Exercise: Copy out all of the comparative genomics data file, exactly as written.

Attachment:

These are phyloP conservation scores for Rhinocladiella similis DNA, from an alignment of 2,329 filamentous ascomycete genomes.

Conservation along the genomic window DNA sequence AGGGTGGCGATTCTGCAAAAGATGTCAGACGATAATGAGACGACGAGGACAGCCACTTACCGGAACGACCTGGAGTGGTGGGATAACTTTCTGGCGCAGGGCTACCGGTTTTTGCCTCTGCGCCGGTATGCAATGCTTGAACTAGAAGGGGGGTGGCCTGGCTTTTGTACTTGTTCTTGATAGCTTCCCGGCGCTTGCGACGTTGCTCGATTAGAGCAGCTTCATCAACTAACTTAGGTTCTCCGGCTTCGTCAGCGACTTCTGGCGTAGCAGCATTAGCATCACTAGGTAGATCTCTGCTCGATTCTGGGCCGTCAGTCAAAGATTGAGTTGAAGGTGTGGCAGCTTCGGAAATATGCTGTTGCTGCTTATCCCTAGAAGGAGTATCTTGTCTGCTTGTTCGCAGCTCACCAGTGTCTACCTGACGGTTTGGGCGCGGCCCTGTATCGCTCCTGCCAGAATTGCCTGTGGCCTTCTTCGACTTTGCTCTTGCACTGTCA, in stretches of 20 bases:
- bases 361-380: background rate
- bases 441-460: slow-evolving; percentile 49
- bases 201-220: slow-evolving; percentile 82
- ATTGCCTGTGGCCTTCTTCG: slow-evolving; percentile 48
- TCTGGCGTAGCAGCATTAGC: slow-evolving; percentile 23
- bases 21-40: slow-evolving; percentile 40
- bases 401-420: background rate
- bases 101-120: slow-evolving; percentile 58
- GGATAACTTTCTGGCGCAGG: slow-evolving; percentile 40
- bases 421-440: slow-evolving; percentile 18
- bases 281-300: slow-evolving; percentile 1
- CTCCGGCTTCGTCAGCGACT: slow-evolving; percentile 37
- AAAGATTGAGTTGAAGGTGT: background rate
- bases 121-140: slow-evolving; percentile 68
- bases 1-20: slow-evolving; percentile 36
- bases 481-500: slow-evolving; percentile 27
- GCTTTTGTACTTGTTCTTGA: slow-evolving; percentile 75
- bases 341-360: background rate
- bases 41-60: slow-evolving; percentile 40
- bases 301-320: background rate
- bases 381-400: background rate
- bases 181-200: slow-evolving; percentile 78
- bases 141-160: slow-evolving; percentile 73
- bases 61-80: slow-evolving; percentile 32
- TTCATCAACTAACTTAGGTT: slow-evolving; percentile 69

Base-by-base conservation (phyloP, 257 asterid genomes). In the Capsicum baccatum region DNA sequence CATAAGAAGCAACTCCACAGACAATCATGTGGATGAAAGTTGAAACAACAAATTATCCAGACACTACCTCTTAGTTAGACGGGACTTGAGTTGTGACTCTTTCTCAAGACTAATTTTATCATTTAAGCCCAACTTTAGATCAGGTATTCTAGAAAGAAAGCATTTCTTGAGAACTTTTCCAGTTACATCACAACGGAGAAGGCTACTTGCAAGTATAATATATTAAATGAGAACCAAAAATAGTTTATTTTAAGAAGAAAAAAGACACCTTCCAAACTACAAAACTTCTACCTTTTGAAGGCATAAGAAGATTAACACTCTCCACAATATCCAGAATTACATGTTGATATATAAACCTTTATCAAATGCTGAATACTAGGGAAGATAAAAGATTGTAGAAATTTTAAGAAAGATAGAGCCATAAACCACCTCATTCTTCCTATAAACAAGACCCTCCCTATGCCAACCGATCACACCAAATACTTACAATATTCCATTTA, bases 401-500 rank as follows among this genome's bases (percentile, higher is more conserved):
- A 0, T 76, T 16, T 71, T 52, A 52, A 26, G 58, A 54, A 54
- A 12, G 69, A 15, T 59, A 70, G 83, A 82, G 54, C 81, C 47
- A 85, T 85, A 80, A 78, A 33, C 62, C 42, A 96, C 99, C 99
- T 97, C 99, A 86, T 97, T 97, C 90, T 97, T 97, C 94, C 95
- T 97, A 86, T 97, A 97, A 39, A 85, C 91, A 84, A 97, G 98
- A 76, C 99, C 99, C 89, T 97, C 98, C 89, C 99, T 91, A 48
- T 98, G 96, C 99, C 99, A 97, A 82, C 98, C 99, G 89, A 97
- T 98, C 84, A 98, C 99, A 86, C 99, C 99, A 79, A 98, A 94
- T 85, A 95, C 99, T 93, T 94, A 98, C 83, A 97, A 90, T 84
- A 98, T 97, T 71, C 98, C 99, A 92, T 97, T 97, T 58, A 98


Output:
These are phyloP conservation scores for Rhinocladiella similis DNA, from an alignment of 2,329 filamentous ascomycete genomes.

Conservation along the genomic window DNA sequence AGGGTGGCGATTCTGCAAAAGATGTCAGACGATAATGAGACGACGAGGACAGCCACTTACCGGAACGACCTGGAGTGGTGGGATAACTTTCTGGCGCAGGGCTACCGGTTTTTGCCTCTGCGCCGGTATGCAATGCTTGAACTAGAAGGGGGGTGGCCTGGCTTTTGTACTTGTTCTTGATAGCTTCCCGGCGCTTGCGACGTTGCTCGATTAGAGCAGCTTCATCAACTAACTTAGGTTCTCCGGCTTCGTCAGCGACTTCTGGCGTAGCAGCATTAGCATCACTAGGTAGATCTCTGCTCGATTCTGGGCCGTCAGTCAAAGATTGAGTTGAAGGTGTGGCAGCTTCGGAAATATGCTGTTGCTGCTTATCCCTAGAAGGAGTATCTTGTCTGCTTGTTCGCAGCTCACCAGTGTCTACCTGACGGTTTGGGCGCGGCCCTGTATCGCTCCTGCCAGAATTGCCTGTGGCCTTCTTCGACTTTGCTCTTGCACTGTCA, in stretches of 20 bases:
- bases 361-380: background rate
- bases 441-460: slow-evolving; percentile 49
- bases 201-220: slow-evolving; percentile 82
- ATTGCCTGTGGCCTTCTTCG: slow-evolving; percentile 48
- TCTGGCGTAGCAGCATTAGC: slow-evolving; percentile 23
- bases 21-40: slow-evolving; percentile 40
- bases 401-420: background rate
- bases 101-120: slow-evolving; percentile 58
- GGATAACTTTCTGGCGCAGG: slow-evolving; percentile 40
- bases 421-440: slow-evolving; percentile 18
- bases 281-300: slow-evolving; percentile 1
- CTCCGGCTTCGTCAGCGACT: slow-evolving; percentile 37
- AAAGATTGAGTTGAAGGTGT: background rate
- bases 121-140: slow-evolving; percentile 68
- bases 1-20: slow-evolving; percentile 36
- bases 481-500: slow-evolving; percentile 27
- GCTTTTGTACTTGTTCTTGA: slow-evolving; percentile 75
- bases 341-360: background rate
- bases 41-60: slow-evolving; percentile 40
- bases 301-320: background rate
- bases 381-400: background rate
- bases 181-200: slow-evolving; percentile 78
- bases 141-160: slow-evolving; percentile 73
- bases 61-80: slow-evolving; percentile 32
- TTCATCAACTAACTTAGGTT: slow-evolving; percentile 69

Base-by-base conservation (phyloP, 257 asterid genomes). In the Capsicum baccatum region DNA sequence CATAAGAAGCAACTCCACAGACAATCATGTGGATGAAAGTTGAAACAACAAATTATCCAGACACTACCTCTTAGTTAGACGGGACTTGAGTTGTGACTCTTTCTCAAGACTAATTTTATCATTTAAGCCCAACTTTAGATCAGGTATTCTAGAAAGAAAGCATTTCTTGAGAACTTTTCCAGTTACATCACAACGGAGAAGGCTACTTGCAAGTATAATATATTAAATGAGAACCAAAAATAGTTTATTTTAAGAAGAAAAAAGACACCTTCCAAACTACAAAACTTCTACCTTTTGAAGGCATAAGAAGATTAACACTCTCCACAATATCCAGAATTACATGTTGATATATAAACCTTTATCAAATGCTGAATACTAGGGAAGATAAAAGATTGTAGAAATTTTAAGAAAGATAGAGCCATAAACCACCTCATTCTTCCTATAAACAAGACCCTCCCTATGCCAACCGATCACACCAAATACTTACAATATTCCATTTA, bases 401-500 rank as follows among this genome's bases (percentile, higher is more conserved):
- A 0, T 76, T 16, T 71, T 52, A 52, A 26, G 58, A 54, A 54
- A 12, G 69, A 15, T 59, A 70, G 83, A 82, G 54, C 81, C 47
- A 85, T 85, A 80, A 78, A 33, C 62, C 42, A 96, C 99, C 99
- T 97, C 99, A 86, T 97, T 97, C 90, T 97, T 97, C 94, C 95
- T 97, A 86, T 97, A 97, A 39, A 85, C 91, A 84, A 97, G 98
- A 76, C 99, C 99, C 89, T 97, C 98, C 89, C 99, T 91, A 48
- T 98, G 96, C 99, C 99, A 97, A 82, C 98, C 99, G 89, A 97
- T 98, C 84, A 98, C 99, A 86, C 99, C 99, A 79, A 98, A 94
- T 85, A 95, C 99, T 93, T 94, A 98, C 83, A 97, A 90, T 84
- A 98, T 97, T 71, C 98, C 99, A 92, T 97, T 97, T 58, A 98